Synopsis: Set in the late 1950’s, an aspiring TV producer has an affair with a saxophonist. (Streaming on Amazon Prime.)
Sylvie’s Love is a romance chockful of passion, glamour and passion. It’s also formulaic with eyerolling twists. Whether to watch it or not depends on how hungry you are for a romance versus your tolerance for foolishness.
Tessa Thompson and Nnamndi Asomugha are Sylvie and Robert, the star crossed lovers. The leads are attractive and if I lived in their characters’ neighborhood, I would definitely be gossiping about them. And I will gossip about the actors who play them. Tessa T. has demonstrated her Valkyrie charisma in the Thor movies and her acting talent in the Creed movies. As for Nnamndi, I couldn’t place why his name sounded familiar. I had read that he played football; not something I follow. Hmm, I heard that a big Hollywood star was married to a man of Nigerian heritage who played pro sports. Bam! I bet that this is Kerry Washington’s husband. Yup! Whenever the movie lagged I speculated about their relationship and felt disappointed that they don’t walk the red carpet together. I also wondered if Tessa and singer Janelle Monae –who do appear at events together — are a couple.
So… It’s the summer of 1957 and Sylvie is working at her dad’s record shop. Robert, a saxophonist, is playing at a nearby club with a jazz quartet. He needs a little extra money and gets hired by Sylvie’s dad to work at the record shop. The place is well-stocked with jazz and popular music albums, but seems to never have any customers. This allows Sylvie time to watch TV and plan her career as a producer. Robert makes subtle gentlemanly moves in her direction as they talk and get to know each other. Someone walks into the shop. A customer?! No, just Sylvie’s mom coming in to give Robert side eye and whisper to her daughter that he is low class.
More complications… Sylvie has a fiancé who will soon return from an Army tour in Korea. And Robert will be headed back to Detroit when the band’s summer residency ends.
The two leads capably demonstrate the earnestness and enthusiasm of people in their early twenties pursuing their dreams and romances. But they look like they are both pushing forty. Because they are. I thought it might be one of those movies where there has to be a casting compromise on age because we will be seeing the lovers through the decades, but no, there is only a five year time jump. Fine; I will play along because there is plenty of diverting melodrama. I also liked the Harlem neighborhood scenes with their nostalgic movie set quality. Probably because they actually are a movie set in Los Angeles.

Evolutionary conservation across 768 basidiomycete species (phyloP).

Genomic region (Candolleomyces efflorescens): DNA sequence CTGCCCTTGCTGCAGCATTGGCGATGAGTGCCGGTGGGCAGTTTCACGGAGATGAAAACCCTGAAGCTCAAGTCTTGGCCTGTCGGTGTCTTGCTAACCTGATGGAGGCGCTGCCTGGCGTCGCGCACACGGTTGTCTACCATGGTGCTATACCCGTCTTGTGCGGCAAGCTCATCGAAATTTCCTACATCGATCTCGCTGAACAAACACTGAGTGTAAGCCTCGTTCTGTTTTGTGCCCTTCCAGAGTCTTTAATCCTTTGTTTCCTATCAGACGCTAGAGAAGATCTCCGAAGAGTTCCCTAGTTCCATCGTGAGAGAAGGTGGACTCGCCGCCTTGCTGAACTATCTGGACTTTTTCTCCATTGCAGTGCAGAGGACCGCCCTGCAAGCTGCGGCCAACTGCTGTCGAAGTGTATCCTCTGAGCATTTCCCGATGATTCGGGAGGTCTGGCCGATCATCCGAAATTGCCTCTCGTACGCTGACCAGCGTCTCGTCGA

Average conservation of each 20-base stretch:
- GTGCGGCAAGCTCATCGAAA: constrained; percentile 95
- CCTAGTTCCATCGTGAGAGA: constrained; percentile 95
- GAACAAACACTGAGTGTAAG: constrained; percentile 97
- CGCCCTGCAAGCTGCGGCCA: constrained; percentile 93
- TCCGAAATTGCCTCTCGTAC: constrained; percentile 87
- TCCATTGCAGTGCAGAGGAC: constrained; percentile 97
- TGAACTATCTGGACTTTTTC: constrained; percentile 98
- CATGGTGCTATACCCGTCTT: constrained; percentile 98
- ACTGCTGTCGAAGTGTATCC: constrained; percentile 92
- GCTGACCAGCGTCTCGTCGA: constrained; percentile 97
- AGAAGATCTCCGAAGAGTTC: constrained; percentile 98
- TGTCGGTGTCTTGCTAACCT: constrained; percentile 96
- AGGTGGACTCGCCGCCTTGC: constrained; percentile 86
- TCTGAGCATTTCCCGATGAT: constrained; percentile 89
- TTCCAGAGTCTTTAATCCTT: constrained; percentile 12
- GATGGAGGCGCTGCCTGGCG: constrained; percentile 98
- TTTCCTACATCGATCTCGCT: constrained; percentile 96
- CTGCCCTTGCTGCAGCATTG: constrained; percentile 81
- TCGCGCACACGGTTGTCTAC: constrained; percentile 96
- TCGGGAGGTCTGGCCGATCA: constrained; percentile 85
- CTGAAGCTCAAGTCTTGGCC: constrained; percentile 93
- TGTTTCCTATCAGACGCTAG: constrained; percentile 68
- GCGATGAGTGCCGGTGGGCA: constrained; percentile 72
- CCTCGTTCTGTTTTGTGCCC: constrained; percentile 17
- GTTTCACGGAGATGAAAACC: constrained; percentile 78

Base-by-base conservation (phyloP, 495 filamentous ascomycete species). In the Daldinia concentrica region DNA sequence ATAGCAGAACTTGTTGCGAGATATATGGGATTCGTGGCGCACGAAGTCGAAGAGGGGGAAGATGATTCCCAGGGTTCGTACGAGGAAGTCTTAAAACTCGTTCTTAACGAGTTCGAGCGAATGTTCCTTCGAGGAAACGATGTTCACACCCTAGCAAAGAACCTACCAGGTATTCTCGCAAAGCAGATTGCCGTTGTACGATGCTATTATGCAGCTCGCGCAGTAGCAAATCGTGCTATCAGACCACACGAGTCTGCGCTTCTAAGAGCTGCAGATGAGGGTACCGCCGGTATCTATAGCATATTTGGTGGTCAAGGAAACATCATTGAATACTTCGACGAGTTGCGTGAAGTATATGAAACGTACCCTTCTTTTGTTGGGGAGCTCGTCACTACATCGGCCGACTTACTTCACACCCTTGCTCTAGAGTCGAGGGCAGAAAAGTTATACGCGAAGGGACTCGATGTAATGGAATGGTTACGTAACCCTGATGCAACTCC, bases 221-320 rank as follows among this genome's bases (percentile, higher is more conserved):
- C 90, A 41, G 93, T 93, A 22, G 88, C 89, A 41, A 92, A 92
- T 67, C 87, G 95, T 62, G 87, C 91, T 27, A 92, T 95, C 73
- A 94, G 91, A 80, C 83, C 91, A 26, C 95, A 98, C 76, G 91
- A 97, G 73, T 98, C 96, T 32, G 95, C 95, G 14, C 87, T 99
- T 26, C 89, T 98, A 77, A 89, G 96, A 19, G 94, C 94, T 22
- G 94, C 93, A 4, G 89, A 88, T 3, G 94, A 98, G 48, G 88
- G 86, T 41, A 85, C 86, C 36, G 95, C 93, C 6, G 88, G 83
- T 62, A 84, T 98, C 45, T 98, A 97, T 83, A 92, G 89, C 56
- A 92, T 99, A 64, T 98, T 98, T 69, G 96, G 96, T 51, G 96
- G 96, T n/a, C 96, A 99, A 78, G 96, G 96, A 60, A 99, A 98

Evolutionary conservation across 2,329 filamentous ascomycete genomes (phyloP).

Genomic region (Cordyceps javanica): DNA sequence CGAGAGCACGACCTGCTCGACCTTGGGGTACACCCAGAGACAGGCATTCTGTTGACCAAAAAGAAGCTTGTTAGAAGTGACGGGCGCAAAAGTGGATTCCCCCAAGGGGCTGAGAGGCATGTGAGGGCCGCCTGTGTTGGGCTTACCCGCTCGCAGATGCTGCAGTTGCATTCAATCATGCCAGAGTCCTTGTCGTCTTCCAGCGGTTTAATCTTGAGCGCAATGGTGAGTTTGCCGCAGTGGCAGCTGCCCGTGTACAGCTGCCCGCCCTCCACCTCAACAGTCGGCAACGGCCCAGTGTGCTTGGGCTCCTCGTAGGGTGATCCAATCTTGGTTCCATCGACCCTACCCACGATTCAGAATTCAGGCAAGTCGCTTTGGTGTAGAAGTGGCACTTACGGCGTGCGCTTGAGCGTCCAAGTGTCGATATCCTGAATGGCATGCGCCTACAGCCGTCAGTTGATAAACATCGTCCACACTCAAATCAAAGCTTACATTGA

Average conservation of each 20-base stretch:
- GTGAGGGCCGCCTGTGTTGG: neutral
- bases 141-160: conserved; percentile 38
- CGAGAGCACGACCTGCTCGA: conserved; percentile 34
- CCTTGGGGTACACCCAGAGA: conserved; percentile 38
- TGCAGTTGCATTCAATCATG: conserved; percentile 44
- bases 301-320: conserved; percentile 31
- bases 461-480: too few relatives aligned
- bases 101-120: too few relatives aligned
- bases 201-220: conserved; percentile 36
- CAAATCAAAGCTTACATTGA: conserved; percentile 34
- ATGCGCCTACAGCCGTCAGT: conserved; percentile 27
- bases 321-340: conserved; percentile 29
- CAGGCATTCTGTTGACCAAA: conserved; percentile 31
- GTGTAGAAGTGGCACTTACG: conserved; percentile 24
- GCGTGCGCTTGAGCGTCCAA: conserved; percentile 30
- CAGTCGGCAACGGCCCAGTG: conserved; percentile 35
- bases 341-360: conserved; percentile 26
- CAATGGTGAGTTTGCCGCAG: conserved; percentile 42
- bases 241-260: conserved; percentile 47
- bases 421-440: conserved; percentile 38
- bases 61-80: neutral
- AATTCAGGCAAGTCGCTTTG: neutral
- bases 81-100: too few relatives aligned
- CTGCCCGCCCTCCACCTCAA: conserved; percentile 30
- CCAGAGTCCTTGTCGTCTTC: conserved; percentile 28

Sylvie and Robert can’t help falling for each other as she dodges her nosey mom for steamy dates and he romances her with his sax talents. They go to the park and watch the stars from a rooftop. You will not forget any of their dates because every twenty minutes or so one of the lovers will smile thinking of their paramour and there will be a montage of what we’ve just seen. But with sultry music playing instead of dialogue.
Before you know it, summer is ending. When the movie does its time jump we get to see if they found a way to stay together. And if Sylvie made a career in TV program production. Did Robert become a famous jazz musician? Will Sylvie’s mother mind her own damned business?
Know that there is a scandal or two along the way (something that the lead actor’s wife knows a thing or two about). But things stretch credulity with a tidy ending that tries to pretend that being foolish is somehow noble.
***SPOILERS*** MOVIE ENDING DISCUSSION… If you plan on seeing the movie come back to this part or if you will skip the flick, read now… I realize that there were no home pregnancy tests in the 1950’s but humans caught on thousands of years ago that sex can lead to pregnancy, right? And can’t men in movies count? Because when a guy has sex with a woman, doesn’t see her for nine months and then she’s like, Hi. This is my newborn baby, he’s like, I wonder whose kid this could be? So, okay, Sylvie doesn’t tell Robert about her pregnancy because she doesn’t want to compromise his career decisions. But this is the late 50’s, wouldn’t she be like, We love each other. I’m preggers. Let’s get married so our kid isn’t stigmatized as illegitimate. I’ll see you after your Paris tour! THEN after he learns the child is his, but he can’t get his dream job because ‘Jazz isn’t hot anymore’ (same problem In La La Land), he leaves his true love and their child to work at a factory in Detroit. He tells her he’s ‘not a family man.’ What, there are no jobs for musicians– or jobs of any kind– in New York City? THEN later Sylvie’s like, Oh, poor baby. He was embarrassed! That’s why he dumped me, turned his back on our daughter and didn’t send any child support . Such a noble sacrifice for him! Uh, I call bulls*** But… the couple was pretty cute until writer-director Eugene Ashe botched the ending.